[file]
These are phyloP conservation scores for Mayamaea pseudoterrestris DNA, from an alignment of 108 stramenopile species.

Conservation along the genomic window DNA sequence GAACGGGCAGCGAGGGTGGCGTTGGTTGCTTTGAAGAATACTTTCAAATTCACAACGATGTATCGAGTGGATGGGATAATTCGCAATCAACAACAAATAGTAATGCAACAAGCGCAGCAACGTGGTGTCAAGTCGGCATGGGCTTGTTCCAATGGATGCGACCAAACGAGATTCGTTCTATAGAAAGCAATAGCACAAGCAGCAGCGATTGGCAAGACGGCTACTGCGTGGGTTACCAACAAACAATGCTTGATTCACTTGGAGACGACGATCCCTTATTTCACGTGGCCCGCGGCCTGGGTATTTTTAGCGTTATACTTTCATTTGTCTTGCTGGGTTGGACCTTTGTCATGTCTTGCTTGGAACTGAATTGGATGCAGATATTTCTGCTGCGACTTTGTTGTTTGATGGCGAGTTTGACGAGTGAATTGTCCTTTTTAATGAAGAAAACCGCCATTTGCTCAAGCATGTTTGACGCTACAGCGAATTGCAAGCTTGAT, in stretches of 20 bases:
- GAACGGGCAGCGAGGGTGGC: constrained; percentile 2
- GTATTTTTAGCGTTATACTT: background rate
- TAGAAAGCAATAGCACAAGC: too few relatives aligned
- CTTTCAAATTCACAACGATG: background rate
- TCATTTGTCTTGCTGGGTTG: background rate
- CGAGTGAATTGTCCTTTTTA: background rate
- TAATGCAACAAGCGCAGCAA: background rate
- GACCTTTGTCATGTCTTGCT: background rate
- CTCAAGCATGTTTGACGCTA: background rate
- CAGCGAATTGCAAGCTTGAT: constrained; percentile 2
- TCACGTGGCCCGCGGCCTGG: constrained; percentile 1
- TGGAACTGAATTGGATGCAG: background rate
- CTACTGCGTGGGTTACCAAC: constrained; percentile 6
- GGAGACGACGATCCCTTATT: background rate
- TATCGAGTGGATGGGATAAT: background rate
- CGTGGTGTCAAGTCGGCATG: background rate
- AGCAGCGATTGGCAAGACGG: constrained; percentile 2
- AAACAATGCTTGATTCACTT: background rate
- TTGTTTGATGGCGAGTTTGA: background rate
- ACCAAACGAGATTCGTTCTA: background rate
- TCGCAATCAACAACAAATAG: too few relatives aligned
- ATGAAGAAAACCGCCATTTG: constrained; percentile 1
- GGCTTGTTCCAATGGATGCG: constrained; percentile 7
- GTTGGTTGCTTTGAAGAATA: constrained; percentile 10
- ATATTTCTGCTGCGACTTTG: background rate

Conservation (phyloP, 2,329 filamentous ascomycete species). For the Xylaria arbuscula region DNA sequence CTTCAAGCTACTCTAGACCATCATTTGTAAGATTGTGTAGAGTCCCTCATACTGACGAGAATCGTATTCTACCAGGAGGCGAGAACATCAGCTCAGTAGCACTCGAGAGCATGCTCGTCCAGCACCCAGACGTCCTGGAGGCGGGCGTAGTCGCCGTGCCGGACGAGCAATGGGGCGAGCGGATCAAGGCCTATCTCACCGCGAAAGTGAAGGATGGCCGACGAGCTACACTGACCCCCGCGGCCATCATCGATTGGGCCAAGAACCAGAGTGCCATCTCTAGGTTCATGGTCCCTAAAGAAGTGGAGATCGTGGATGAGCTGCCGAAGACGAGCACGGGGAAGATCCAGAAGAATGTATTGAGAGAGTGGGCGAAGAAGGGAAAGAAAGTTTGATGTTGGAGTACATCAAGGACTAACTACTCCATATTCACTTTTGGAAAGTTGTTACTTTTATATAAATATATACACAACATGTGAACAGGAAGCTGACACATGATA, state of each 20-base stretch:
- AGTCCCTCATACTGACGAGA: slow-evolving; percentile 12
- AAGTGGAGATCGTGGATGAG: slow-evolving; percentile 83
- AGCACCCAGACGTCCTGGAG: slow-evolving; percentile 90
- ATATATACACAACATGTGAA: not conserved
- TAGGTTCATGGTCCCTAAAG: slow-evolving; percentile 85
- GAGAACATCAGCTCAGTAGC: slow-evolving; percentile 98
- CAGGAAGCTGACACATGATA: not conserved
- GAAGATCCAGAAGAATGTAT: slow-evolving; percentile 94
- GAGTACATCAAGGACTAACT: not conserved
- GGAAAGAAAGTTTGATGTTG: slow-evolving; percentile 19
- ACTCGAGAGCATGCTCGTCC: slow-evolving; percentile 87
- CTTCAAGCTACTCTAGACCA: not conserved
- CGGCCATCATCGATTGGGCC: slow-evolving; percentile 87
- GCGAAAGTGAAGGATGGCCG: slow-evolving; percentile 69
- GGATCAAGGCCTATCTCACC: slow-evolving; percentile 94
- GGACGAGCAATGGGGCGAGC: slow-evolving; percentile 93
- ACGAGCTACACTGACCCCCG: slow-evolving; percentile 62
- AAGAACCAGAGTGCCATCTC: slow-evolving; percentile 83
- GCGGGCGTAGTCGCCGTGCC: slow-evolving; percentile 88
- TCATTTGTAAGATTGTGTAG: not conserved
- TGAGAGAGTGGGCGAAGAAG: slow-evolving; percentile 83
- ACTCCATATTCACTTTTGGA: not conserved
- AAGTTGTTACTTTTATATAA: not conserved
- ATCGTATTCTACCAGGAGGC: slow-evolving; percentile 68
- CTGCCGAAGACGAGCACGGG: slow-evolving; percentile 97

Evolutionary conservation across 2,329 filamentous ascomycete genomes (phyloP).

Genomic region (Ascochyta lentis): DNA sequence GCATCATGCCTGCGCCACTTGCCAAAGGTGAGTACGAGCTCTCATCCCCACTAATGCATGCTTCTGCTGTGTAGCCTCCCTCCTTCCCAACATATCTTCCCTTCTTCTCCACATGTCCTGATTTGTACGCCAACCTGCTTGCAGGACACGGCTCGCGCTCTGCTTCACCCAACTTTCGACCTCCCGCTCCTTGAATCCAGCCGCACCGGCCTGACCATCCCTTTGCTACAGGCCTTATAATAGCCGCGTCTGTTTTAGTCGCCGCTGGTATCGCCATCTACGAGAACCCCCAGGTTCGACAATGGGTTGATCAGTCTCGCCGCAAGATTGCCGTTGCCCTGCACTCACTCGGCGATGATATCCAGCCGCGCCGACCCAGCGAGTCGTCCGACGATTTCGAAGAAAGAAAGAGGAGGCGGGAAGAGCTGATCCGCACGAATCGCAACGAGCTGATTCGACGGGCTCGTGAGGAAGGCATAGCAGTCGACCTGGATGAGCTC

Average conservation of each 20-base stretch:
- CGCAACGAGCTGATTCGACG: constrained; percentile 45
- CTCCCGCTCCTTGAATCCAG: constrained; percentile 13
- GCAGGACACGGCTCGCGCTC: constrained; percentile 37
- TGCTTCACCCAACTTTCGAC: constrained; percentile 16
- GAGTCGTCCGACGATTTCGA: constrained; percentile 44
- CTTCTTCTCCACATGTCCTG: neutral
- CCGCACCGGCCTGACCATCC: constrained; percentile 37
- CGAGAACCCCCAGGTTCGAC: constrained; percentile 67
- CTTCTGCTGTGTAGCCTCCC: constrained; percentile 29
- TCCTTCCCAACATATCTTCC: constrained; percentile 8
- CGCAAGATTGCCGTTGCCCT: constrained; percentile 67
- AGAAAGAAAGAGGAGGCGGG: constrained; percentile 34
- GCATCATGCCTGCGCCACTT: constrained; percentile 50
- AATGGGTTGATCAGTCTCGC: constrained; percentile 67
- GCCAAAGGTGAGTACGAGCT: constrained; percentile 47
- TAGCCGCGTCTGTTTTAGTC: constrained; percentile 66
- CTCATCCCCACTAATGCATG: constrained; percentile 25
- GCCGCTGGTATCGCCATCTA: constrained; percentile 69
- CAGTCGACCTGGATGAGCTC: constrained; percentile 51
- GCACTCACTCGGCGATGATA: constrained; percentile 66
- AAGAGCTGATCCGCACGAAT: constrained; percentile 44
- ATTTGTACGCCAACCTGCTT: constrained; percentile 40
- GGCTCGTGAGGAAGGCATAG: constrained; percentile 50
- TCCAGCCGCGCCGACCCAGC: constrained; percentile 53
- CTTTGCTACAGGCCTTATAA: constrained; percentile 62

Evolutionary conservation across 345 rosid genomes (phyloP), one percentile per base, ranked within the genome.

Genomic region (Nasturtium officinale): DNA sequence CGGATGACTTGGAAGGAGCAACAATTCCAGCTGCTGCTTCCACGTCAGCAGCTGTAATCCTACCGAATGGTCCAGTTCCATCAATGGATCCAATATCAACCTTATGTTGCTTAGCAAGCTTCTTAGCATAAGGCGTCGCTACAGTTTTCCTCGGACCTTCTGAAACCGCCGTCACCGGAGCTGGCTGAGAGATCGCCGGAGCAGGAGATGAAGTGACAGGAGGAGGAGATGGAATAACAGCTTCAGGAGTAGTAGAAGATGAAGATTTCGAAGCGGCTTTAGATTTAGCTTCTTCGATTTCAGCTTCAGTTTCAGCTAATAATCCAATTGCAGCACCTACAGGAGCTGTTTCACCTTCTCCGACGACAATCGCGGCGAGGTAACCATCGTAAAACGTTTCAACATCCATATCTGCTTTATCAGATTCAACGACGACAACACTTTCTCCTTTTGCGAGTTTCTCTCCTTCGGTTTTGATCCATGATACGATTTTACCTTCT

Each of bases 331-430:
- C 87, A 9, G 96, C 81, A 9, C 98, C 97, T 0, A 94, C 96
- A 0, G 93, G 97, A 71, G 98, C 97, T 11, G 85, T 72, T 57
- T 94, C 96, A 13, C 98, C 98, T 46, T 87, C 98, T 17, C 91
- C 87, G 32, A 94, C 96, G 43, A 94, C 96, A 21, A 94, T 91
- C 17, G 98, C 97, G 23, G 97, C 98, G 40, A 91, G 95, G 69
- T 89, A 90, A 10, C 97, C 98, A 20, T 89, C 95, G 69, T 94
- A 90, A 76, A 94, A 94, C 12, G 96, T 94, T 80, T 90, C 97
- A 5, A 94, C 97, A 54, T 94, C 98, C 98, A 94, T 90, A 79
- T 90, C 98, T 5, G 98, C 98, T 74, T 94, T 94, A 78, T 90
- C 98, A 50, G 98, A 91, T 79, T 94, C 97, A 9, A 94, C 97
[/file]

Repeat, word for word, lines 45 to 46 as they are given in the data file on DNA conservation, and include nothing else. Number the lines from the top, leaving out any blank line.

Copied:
- ACGAGCTACACTGACCCCCG: slow-evolving; percentile 62
- AAGAACCAGAGTGCCATCTC: slow-evolving; percentile 83